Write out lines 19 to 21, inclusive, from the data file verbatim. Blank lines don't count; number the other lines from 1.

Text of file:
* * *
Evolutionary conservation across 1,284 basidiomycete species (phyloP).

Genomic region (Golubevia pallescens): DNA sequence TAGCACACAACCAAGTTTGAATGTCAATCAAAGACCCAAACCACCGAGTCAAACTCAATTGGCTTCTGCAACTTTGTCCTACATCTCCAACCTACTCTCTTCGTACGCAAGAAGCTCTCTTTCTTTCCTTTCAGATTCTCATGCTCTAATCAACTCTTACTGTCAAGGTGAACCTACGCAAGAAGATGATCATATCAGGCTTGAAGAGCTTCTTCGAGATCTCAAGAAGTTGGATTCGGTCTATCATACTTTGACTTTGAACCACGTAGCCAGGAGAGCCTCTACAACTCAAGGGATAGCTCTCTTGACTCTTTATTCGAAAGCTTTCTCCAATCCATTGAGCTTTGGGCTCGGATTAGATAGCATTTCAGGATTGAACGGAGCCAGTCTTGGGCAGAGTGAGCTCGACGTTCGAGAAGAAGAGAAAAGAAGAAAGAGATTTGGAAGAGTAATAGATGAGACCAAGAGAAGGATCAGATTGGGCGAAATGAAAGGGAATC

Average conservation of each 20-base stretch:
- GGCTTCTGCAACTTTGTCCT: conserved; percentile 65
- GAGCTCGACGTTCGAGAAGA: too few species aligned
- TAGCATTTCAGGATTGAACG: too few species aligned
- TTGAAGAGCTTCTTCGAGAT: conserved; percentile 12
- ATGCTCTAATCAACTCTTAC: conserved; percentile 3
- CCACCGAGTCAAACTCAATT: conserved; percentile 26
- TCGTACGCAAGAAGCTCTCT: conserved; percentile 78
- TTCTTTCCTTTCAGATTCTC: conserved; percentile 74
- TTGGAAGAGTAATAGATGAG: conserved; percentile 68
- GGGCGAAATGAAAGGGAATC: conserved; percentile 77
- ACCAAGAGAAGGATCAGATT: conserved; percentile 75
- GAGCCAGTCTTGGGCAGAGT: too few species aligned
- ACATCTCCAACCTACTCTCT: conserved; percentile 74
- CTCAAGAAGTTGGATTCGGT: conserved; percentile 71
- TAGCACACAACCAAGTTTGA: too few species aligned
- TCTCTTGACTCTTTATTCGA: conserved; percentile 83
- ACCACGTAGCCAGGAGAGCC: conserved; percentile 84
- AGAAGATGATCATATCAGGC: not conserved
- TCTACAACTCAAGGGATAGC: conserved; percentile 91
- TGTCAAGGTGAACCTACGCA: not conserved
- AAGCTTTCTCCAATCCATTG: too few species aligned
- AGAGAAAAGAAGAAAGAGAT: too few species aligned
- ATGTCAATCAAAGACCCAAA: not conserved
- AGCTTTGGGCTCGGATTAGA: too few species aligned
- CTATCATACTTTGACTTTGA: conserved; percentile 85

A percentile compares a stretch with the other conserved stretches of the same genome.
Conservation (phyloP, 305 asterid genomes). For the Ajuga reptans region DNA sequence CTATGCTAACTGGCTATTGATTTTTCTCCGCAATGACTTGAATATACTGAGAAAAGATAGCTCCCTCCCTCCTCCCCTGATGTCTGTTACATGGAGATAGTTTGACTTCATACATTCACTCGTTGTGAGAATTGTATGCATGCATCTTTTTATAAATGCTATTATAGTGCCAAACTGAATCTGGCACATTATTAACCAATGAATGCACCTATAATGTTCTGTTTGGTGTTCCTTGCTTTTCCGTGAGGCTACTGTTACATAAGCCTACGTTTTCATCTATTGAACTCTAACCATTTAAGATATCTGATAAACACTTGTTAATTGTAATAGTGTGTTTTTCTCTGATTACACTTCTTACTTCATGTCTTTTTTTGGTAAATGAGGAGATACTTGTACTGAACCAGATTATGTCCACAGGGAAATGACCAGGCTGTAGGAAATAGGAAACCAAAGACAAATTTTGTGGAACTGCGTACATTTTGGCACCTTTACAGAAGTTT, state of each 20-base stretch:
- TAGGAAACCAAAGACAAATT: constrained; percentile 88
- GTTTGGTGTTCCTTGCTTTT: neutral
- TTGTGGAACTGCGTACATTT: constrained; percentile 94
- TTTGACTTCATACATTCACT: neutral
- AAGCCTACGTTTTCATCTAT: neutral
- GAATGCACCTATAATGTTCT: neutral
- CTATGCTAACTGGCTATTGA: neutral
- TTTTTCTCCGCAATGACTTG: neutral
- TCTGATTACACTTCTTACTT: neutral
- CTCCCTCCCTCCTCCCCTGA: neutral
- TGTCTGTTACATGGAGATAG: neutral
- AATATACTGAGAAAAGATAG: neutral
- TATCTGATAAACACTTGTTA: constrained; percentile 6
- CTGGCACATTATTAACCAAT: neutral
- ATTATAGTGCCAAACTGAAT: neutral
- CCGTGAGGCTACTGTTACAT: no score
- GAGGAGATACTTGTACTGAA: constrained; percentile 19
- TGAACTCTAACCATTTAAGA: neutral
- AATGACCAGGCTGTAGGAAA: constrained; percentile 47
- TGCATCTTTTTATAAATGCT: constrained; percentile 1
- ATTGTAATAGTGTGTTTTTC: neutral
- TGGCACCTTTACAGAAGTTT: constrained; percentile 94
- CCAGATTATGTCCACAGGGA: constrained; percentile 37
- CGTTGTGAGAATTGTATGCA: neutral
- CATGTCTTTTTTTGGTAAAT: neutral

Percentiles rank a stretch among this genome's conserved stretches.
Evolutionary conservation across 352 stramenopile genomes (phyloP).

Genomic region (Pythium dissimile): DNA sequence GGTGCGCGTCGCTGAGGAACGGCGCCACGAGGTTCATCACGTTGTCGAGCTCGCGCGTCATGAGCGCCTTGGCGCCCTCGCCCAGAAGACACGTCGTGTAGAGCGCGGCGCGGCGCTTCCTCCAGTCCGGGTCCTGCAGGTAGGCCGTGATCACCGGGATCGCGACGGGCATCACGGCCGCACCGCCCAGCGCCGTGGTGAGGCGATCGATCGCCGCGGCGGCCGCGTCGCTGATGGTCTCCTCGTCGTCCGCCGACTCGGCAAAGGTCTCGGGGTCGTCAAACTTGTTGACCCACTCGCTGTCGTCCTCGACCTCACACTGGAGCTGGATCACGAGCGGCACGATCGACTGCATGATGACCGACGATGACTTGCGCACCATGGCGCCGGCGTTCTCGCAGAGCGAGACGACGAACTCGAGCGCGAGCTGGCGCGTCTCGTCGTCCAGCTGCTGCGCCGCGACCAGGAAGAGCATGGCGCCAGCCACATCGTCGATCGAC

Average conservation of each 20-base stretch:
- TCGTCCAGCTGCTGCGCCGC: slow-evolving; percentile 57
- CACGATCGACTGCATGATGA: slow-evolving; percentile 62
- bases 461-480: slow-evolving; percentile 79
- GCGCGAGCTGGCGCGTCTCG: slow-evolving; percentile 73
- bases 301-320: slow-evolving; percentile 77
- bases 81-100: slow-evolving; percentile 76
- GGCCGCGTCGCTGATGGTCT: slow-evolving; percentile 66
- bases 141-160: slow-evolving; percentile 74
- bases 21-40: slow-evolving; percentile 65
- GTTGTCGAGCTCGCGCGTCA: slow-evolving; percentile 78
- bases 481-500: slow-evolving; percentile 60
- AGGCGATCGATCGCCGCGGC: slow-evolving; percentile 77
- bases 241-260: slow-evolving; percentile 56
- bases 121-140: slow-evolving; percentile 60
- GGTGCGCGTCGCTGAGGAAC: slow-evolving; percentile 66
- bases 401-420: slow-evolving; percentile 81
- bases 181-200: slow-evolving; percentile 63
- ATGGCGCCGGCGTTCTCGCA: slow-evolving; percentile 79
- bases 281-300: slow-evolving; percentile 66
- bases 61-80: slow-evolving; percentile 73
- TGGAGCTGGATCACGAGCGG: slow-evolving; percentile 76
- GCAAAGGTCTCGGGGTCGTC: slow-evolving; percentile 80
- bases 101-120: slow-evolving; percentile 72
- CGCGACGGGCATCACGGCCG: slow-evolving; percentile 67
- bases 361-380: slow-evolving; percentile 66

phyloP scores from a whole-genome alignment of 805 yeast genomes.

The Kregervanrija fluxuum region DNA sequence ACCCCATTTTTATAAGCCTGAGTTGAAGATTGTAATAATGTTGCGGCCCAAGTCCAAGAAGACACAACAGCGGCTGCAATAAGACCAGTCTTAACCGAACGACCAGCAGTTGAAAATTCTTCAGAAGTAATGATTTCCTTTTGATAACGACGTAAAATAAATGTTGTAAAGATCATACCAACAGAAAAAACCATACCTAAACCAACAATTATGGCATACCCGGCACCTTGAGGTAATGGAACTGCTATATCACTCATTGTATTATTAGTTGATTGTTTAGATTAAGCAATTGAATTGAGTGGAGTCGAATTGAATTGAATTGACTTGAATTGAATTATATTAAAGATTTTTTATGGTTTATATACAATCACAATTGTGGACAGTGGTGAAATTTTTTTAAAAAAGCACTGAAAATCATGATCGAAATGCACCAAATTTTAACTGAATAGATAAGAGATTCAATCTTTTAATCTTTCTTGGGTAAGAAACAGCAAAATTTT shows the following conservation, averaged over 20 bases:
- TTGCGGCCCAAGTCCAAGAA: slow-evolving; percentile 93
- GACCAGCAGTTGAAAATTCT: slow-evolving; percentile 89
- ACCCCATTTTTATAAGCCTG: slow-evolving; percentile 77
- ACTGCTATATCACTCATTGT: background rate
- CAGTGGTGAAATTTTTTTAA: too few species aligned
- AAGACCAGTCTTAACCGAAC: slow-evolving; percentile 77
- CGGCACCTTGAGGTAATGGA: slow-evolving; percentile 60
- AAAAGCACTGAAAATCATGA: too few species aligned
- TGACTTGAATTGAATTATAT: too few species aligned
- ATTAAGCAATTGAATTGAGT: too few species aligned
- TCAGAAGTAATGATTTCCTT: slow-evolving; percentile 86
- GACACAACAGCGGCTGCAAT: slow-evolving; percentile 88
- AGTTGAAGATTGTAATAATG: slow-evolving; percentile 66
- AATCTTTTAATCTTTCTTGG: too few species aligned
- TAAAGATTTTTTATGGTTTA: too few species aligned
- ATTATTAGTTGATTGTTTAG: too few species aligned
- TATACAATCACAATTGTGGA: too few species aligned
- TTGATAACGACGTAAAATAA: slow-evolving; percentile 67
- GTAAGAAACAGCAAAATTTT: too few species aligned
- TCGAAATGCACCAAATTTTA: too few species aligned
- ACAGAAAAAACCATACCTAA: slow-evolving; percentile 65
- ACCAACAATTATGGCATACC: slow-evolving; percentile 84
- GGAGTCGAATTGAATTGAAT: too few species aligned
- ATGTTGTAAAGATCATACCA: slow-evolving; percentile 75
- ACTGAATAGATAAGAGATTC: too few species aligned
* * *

- TCTCTTGACTCTTTATTCGA: conserved; percentile 83
- ACCACGTAGCCAGGAGAGCC: conserved; percentile 84
- AGAAGATGATCATATCAGGC: not conserved